"2013, the Year of the Snake... as in Caduceus"

Jan 7, 2013, 9:00 AM, Posted by Carole Pratt

Carole Pratt, DDS, is an alumna of the Robert Wood Johnson Foundation (RWJF) Health Policy Fellows program, where she worked in the office of Senator John D. Rockefeller (D-WV). Pratt was a practicing dentist in rural southwest Virginia for 32 years. This post is part of the "Health Care in 2013" series.

The Times Square ball has dropped, crisp new calendars have been affixed to office walls, and clean new agenda pages gape at us from computer screens, signaling prudent resolution makers that it is time to get serious about 2013. February 10 will mark another New Year, the beginning of the Chinese New Year festival ushering in the Year of the Snake. Parades will be held, people around the world will celebrate, and for a time at least, inherent fear of reptiles will be set aside.

In a century-long history that is somewhat convoluted, the American medical profession has come to be represented by the winged staff and serpent symbol, the Caduceus. So during 2013, the Year of the Snake, it may be no coincidence that things are looking up for the health care profession and the health of the nation in general. In its 2013 annual ranking, U.S. News & World Report announced the top ten most attractive jobs based on factors such as opportunity for employment, salary, work-life balance, and job security.  Six of the top ten spots were claimed by jobs in health care.

Recent headlines have announced welcome and sometimes surprising health news, with the National Survey on Drug Use and Health annual report from the Substance Abuse and Mental Health Services Administration. Hailed as evidence that the national strategy addressing the problems of substance abuse is beginning to pay off, declines were seen among young people in non-medical prescription drug use, binge drinking, and tobacco use.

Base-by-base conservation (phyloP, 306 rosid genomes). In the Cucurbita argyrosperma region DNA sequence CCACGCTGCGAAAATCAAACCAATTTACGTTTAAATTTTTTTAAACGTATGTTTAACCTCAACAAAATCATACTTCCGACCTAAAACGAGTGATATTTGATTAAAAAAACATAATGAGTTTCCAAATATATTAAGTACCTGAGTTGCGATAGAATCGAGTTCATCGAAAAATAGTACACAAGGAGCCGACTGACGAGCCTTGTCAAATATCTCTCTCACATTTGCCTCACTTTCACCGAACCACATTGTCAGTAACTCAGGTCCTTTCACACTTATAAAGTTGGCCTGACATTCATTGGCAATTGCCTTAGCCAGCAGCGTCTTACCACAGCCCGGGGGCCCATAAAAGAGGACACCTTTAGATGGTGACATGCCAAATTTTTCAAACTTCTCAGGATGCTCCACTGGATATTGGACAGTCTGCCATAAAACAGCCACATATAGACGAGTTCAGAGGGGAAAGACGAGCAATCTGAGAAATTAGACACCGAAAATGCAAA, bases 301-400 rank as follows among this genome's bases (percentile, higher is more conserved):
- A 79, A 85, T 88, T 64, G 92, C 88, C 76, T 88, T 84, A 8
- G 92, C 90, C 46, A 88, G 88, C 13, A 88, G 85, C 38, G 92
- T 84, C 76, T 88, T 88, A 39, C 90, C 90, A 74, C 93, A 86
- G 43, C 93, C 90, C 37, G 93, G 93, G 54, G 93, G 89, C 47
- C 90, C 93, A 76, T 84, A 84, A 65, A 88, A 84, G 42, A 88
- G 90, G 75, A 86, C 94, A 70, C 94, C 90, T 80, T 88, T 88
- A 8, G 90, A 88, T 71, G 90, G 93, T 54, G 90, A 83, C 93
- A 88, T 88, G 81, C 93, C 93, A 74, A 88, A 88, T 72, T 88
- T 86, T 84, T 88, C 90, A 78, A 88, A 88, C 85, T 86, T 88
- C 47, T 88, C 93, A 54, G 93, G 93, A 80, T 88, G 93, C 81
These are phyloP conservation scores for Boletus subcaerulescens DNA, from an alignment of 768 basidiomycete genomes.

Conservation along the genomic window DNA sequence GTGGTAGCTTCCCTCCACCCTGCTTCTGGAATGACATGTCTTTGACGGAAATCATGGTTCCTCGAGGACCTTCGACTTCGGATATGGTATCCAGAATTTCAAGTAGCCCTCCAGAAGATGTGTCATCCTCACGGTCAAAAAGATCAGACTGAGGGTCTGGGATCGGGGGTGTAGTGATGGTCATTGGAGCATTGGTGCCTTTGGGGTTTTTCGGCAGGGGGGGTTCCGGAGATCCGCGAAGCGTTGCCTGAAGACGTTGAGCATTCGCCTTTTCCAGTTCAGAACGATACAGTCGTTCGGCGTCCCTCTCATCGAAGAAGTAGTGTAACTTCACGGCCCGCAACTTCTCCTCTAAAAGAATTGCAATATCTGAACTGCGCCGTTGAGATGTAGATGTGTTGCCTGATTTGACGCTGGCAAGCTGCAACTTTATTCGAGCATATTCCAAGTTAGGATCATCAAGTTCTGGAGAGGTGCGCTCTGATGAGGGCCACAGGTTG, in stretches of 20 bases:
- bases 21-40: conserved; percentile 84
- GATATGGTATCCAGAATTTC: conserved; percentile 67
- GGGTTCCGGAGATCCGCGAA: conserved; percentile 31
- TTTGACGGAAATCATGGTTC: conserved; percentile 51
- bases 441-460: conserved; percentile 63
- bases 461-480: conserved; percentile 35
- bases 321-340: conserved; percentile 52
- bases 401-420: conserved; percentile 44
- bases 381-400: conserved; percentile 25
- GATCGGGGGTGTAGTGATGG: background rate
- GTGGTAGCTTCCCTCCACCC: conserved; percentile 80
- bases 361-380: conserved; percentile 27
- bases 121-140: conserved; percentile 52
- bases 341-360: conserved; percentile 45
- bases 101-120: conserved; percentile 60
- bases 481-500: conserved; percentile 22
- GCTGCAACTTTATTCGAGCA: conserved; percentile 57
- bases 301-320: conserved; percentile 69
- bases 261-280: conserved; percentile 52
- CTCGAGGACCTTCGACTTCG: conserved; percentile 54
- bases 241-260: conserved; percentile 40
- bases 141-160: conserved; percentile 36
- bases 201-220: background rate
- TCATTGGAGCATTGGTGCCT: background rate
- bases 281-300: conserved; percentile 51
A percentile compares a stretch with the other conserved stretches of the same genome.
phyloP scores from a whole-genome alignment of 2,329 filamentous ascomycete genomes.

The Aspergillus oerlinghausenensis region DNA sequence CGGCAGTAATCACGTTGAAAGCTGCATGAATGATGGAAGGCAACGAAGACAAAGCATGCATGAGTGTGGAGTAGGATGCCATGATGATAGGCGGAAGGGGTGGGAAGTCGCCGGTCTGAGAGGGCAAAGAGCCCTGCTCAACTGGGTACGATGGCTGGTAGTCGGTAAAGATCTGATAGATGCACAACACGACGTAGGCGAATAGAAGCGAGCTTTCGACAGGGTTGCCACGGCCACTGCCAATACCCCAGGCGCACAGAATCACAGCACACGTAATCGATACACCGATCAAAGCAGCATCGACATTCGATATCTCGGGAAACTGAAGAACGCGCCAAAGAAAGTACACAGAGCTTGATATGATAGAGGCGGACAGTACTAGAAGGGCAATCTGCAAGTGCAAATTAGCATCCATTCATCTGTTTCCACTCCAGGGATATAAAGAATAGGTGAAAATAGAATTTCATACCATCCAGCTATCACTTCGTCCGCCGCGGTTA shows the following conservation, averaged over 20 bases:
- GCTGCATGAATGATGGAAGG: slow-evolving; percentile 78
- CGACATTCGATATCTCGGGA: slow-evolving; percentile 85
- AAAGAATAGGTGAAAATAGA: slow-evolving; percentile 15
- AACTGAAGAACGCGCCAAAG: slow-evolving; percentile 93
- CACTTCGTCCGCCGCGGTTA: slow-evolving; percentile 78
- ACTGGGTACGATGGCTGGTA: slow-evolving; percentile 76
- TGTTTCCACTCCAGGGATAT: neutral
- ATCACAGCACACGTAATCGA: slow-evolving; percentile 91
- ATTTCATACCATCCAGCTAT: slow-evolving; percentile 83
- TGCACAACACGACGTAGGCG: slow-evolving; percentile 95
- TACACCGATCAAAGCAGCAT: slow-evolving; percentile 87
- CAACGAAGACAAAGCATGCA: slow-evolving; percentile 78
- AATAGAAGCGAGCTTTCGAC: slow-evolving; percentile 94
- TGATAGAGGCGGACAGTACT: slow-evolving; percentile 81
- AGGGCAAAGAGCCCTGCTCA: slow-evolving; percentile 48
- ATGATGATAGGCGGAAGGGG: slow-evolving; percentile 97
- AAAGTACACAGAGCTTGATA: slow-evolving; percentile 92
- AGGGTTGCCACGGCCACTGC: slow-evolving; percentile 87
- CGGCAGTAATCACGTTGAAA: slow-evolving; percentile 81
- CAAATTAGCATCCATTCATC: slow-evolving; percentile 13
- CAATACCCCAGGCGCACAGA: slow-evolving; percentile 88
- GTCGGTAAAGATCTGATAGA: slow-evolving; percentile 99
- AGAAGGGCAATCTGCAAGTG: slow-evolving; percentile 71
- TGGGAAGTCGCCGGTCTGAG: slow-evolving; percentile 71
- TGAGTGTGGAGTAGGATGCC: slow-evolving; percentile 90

Good news comes, too, in the difficult area of childhood obesity prevention with new data from several sources indicating a leveling off and even a modest decline in rates in certain areas of the country.  As small as these reductions are, they offer encouragement as the first signs of what is hoped to become a downward trajectory.

“Obamacare,” once considered the worst of health care epithets, is now part of the political lexicon, taken up by supporters as the country’s feeling toward difficult-to-understand health reform legislation becomes cautiously more sanguine. People across the country are finding things to like in the imperfect, complex Affordable Care Act (ACA). The middle class couple in Tennessee likes that their son attending college is now eligible to be covered by their health insurance plan until he is 26.  A retired schoolteacher in Indiana likes that she can have a cost-effective preventive medical examination annually with no out-of-pocket cost. Florida parents of a child who was born with a rare genetic disorder like that their insurance company cannot cancel their policy and discontinue treatment for their baby. Fiscally-minded people like the Congressional Budget Office projection that the ACA will lower both Medicare spending and future deficits.

As for a resolution for the New Year, Senator Jay Rockefeller said it best:  “Be positive!  I am optimistic about health care in this country among a tangle of worries. ” And Senator Rockefeller should know, having spent a life in public service spanning more than half a century, much of it in the quest for affordable, accessible, available health care. 

I resolve to be positive about health care in this country and about the possibilities that are being realized through the hard work of doctors and nurses, physical therapists and pharmacists, caregivers at home and teachers in schools, by parents and Girl Scout leaders, and, yes, by the policy specialists and politicians who are slogging their way through the labyrinth of health care options to find those that make good sense for the American people.

This commentary originally appeared on the RWJF Human Capital Blog. The views and opinions expressed here are those of the authors.